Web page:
Because of the popularity of hazel nuts, it is surprising to find viable fruits on Beaked Hazel (Corylus cornuta) in mid- to late winter. Ruffed Grouse, Wild Turkey, Red-bellied Woodpeckers, Beavers, Snowshoe Hares, Raccoons, Red Squirrels, Eastern Chipmunks and White-footed Mice all vie for these delectable nuts.
This multi-stemmed, wind-pollinated shrub bears fruit that is wrapped in a modified leaf (involucre). Beaked Hazel (as opposed to American Hazel, Corylus americana) is named after the tapering beak-shape of its nuts’ involucres. One might suspect that any fruits remaining on hazel shrubs at this time of year must not be edible, but the photographed specimen was very tasty!
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Meadow Voles (Microtus pennsylvanicus) and White-footed Mice (Peromyscus leucopus) are two of our most common species of small rodents, and they both remain active in winter. Their feet are roughly the same size (approximately ¼ ” wide by ½” long), but the tracks they leave differ slightly, due to their differing gaits. White-footed Mice bound, leaving tracks that have a four-print pattern (parallel larger hind feet in front of smaller, parallel front feet) often with a long tail drag mark in between each set of tracks. Meadow Voles have a variety of gaits, the most common being a trot, which leaves an alternate-track trail, with the hind feet directly registering in the tracks of the front feet. Although voles can also leave a tail mark, they do so much less often than mice. Once the depth of the snow is significant, mouse tracks are more common, as voles tend to travel primarily through tunnels they’ve created under the snow.
Animals that remain active in New England throughout the year often make preparations for the colder months, when food is much scarcer. Eastern Chipmunks store up to half a bushel of nuts and seeds in their underground tunnels, Red Squirrels hang mushrooms and apples out to dry and White-footed and Deer Mice create larders, often out of abandoned bird nests. Once their young have fledged, most songbirds never re-use their nest. Mice find these empty cup-shaped containers perfect for storing seeds that they collect in the fall. The mouse that took over this Northern Cardinal nest (located in a rose bush) didn’t have to go far to collect a sizeable number of rose hips. One hopes that this isn’t this particular mouse’s only cached food, as most of the seeds (within the fleshy red covering) have been devoured. (Thanks to Marian Marrin for photo op.)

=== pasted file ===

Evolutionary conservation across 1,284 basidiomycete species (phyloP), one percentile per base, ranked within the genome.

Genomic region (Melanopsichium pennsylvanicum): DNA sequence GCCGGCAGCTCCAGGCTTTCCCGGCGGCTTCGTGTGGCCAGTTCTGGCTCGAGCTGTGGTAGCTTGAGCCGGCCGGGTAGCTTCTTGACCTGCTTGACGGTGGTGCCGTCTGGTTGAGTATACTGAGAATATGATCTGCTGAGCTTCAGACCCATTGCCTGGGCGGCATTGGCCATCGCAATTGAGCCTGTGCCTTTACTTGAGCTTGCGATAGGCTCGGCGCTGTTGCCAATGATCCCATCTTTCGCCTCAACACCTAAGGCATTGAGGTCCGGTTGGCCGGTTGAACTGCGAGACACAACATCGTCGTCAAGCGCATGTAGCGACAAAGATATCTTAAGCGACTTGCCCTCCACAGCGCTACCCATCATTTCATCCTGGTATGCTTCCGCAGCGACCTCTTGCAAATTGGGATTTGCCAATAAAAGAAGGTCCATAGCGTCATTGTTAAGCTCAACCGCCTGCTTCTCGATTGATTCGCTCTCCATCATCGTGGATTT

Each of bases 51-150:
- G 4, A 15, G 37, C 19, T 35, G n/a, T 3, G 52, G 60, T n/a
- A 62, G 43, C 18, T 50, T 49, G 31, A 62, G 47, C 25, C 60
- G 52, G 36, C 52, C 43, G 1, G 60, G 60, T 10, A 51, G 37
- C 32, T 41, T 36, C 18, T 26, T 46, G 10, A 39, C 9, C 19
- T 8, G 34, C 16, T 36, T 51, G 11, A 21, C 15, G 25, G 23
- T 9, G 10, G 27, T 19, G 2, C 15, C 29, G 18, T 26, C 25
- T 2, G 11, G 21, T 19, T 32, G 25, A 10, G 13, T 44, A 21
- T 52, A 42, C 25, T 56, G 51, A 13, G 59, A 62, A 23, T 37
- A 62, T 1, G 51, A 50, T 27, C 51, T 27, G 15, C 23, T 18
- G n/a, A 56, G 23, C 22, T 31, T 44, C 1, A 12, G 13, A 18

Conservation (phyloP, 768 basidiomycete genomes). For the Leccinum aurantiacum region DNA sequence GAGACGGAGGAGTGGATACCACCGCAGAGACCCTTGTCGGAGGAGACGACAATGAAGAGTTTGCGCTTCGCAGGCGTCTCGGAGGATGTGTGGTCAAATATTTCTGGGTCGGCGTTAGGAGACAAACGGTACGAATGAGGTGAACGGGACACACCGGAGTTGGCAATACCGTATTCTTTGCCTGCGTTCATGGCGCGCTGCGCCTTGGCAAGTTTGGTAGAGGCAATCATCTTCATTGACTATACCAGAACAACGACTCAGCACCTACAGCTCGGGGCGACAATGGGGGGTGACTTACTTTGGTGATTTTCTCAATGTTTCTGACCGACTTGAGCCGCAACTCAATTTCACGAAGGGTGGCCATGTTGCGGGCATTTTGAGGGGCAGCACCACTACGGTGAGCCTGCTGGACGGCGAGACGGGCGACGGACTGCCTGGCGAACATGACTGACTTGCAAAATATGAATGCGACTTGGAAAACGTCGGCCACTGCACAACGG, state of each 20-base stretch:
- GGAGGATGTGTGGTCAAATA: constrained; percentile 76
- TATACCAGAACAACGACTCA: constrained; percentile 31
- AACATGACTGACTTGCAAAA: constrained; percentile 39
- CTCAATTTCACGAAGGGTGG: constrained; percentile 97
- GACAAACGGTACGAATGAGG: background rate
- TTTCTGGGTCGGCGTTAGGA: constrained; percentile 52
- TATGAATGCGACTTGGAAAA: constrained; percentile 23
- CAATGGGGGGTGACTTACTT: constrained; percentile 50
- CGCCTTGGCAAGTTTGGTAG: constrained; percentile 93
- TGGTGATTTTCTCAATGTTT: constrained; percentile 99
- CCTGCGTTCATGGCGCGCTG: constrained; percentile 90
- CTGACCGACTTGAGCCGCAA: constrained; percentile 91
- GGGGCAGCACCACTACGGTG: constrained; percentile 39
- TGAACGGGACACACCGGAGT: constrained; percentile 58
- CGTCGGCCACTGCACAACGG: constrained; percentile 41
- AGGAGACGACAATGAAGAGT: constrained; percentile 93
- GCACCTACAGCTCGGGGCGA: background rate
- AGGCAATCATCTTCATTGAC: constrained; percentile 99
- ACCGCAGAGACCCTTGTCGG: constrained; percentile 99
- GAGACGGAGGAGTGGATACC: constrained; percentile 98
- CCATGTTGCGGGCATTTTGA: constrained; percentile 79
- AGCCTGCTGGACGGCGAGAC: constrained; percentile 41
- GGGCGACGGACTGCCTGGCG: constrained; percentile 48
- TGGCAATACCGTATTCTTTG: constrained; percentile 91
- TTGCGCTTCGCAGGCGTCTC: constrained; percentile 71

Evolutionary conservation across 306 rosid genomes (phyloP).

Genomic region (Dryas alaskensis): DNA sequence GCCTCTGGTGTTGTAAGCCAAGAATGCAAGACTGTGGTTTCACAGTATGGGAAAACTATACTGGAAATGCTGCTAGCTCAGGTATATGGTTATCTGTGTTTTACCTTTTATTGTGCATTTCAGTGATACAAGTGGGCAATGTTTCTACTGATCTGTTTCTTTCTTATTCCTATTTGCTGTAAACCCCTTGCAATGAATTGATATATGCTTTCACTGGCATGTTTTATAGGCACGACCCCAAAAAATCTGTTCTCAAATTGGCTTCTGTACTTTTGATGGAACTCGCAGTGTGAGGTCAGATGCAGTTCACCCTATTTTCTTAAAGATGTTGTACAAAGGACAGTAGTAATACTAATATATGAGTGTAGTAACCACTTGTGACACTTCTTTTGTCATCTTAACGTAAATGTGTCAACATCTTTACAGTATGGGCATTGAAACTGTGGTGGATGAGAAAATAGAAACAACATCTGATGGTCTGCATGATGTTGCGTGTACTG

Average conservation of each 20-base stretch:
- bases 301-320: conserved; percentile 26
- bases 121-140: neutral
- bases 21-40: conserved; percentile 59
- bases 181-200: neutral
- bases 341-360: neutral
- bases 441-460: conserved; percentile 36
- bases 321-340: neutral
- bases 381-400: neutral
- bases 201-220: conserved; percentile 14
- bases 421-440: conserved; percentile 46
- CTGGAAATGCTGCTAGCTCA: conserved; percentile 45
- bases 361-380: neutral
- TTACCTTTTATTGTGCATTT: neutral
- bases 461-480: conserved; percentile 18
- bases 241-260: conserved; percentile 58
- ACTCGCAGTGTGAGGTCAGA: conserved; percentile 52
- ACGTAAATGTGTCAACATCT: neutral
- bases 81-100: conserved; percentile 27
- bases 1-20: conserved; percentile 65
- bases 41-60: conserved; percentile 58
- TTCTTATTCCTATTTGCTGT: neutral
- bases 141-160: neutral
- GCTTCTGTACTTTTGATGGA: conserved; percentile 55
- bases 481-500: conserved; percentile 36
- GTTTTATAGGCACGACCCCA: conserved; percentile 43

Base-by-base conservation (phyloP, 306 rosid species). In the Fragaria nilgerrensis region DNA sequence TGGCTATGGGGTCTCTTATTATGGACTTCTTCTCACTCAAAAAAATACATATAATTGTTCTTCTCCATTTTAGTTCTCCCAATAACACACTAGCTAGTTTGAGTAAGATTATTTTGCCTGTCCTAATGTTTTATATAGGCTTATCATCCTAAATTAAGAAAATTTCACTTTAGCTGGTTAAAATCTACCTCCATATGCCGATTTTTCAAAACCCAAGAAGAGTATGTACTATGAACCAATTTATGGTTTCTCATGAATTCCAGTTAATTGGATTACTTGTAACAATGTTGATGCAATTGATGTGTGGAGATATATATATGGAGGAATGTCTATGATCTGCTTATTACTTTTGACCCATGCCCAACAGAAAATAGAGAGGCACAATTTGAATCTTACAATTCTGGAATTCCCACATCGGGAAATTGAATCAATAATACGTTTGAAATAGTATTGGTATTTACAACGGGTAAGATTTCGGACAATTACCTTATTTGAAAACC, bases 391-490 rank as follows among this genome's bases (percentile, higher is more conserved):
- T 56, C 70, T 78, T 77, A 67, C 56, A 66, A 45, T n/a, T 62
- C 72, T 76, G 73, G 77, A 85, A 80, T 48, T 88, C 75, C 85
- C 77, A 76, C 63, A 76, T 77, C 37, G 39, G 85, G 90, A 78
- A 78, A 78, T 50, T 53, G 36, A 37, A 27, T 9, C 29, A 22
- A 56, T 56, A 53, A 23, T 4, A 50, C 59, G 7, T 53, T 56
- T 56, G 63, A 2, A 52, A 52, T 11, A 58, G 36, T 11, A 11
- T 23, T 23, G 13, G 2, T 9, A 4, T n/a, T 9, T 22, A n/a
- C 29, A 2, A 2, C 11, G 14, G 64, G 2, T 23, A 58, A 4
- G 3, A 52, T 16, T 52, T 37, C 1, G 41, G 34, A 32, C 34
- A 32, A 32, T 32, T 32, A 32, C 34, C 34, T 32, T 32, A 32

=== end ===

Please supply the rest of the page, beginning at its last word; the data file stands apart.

Most songbirds only use their nest once. After their young have fledged, the nest is usually abandoned. In the natural world, recycling has been a way of life for a long time, and abandoned bird nests are not about to be wasted. In the spring, the material used in old nests is often re-used by birds building new nests. But long before this occurs, white-footed mice and deer mice, both of which remain active year round, often use old nests as larders where they store food for the winter. Occasionally they even renovate a nest in the fall in order to make a snug, winter home. They do this by constructing a roof (of milkweed fluff in this photograph) over the nest, which serves to insulate it. Use caution if you come upon such a nest– it could well be inhabited! (Thanks to Sara and Warren Demont for the photo op!)
Mice and voles are commonly lumped together, probably because the differences between them are so slight. Both are small, furry rodents, but mice generally have large eyes, large ears and long tails (close to or greater than the length of their bodies). Voles have smaller eyes, smaller ears (often concealed in their fur), and shorter tails. Voles tend to be active day and night, whereas mice are mainly nocturnal. ( Meadow voles are commonly referred to as “field mice,” which tends to add to the confusion regarding these two groups of mammals!) There are five species of mice in New England (white-footed, deer, house, meadow jumping and woodland jumping), and four species of voles (meadow, southern red-backed, rock and woodland).
It may be possible to tell the difference between white-footed and deer mouse tracks, but I certainly can’t. The only clue that sometimes works is to note the habitat in which you see the tracks– they are somewhat more likely to be those of a deer mouse if they are in a coniferous forest, but not always! White-footed and deer mice often travel on top of the snow. They are bounders, leaving tracks that resemble those of a miniature rabbit, with the larger back feet landing in front of the smaller front feet. There is often a tail mark, but not always, as they can and do hold their tails vertically at times.